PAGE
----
Continuing on the project risk vs. opportunity concept, Tom Kendrick’s presentation dove into the identification and management of opportunities that exist in all projects. Called “Disentangling Project Opportunities and Risks“, opportunity is defined as a “favorable juncture of circumstances” while risk is just “bad”.
Some key points of his talk were:
- Scope Opportunity Management is about merging a deep understanding of the user needs with available technical capabilities to create the best deliverable – not necessarily with one first envisioned
- Involve Project / Program management during the objectives and project selection phases; Planning is a fertile source for risks as well as opportunities
- (Opportunities) This is about choice, not uncertainty.
When dealing with uncertain project opportunities “Luck is what happens when preparation meets opportunity.” This has happened in my product development experience when my team had suggested an opportunity to reduce the material cost. We created small experiments and evaluated the results to our criteria and demonstrated that we could lower the product cost without affecting the performance. Win-win for everyone!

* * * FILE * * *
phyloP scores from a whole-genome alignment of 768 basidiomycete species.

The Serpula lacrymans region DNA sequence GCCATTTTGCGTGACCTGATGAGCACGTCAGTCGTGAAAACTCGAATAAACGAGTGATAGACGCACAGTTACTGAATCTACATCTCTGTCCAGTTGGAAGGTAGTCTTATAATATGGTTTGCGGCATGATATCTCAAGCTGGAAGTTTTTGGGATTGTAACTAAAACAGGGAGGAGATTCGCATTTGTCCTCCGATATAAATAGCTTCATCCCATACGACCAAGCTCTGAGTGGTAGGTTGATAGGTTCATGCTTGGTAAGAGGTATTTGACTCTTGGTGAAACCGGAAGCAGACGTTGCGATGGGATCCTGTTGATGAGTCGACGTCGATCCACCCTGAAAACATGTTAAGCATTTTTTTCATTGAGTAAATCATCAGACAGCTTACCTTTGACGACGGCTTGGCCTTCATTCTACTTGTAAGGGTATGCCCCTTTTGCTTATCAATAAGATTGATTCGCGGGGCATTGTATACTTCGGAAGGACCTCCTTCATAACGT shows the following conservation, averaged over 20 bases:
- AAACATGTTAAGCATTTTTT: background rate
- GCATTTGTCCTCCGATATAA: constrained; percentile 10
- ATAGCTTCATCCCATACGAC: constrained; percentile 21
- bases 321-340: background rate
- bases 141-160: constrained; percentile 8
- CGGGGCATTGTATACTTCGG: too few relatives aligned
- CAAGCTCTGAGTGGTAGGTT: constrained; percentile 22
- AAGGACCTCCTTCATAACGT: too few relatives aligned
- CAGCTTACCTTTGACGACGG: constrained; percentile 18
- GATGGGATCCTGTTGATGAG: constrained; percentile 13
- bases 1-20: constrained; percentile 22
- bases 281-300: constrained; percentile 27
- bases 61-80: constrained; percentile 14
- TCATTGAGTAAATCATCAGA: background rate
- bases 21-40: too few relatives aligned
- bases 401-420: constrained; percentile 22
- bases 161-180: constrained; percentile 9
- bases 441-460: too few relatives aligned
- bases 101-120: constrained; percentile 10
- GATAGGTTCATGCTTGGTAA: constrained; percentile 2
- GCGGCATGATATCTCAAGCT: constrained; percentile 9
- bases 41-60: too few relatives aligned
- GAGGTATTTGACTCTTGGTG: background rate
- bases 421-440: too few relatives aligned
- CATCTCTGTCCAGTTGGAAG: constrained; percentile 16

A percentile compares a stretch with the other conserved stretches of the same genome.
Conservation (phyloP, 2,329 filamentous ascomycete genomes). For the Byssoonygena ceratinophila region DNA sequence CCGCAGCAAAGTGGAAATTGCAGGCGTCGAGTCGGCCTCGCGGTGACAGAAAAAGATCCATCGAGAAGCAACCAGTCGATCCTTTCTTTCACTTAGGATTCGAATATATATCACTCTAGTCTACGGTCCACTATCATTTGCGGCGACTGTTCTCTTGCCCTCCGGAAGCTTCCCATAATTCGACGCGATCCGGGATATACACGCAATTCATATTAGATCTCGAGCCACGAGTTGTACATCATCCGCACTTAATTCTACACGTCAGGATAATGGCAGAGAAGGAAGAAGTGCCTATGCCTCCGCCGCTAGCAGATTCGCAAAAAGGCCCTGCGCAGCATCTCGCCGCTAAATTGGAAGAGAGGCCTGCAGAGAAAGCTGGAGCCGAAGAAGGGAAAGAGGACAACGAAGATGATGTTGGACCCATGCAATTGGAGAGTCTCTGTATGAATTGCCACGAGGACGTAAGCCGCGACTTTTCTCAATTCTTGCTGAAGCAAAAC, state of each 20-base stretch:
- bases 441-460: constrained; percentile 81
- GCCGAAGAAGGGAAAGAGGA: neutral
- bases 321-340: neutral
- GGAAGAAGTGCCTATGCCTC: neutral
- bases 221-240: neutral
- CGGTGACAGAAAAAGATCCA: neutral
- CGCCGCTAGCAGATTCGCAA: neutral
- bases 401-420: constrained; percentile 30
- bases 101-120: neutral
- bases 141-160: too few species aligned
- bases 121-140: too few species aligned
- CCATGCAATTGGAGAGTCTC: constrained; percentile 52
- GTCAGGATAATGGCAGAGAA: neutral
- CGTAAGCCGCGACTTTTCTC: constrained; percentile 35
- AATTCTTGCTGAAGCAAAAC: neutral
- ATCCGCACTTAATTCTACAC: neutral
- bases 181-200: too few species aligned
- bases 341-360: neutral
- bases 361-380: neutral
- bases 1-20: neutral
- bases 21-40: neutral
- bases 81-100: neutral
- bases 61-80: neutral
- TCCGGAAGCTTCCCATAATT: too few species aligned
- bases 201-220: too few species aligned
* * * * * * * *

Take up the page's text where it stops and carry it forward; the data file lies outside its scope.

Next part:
Once the opportunities are identified the management is similar to those of risks, but with a different attitude (more positive rather than negative):
- Assessment is in terms of Likelihood and Gain (instead of Loss)
- Tactics now become Exploit / Enhance / Share (instead of Avoid / Mitigate / Transfer)
- Opportunities can increase or decrease risk. There may be uncertain probabilities, uncertain impacts or both and should be assessed and managed.
Are there benefits for you (the PM) if you look for opportunities in your project? Possibly. With uncertain project opportunities, Tom’s observations (for most projects):
- “Success has many fathers, while failure is an orphan.”
- Credit for something that goes well is grabbed by those in power
- Blame for disasters falls on the PM and team.
- “No good deed goes unpunished”
- Delivering miracles may result in unrealistic future expectations.
I’d choose to delight my customer and exceed their expectations. If this is can be accomplished by identifying opportunities as well as the risks, count me in.
Tom, thanks for your insights into the other side of Risk.
Next, The Paradox of Risk Management from Payson Hall…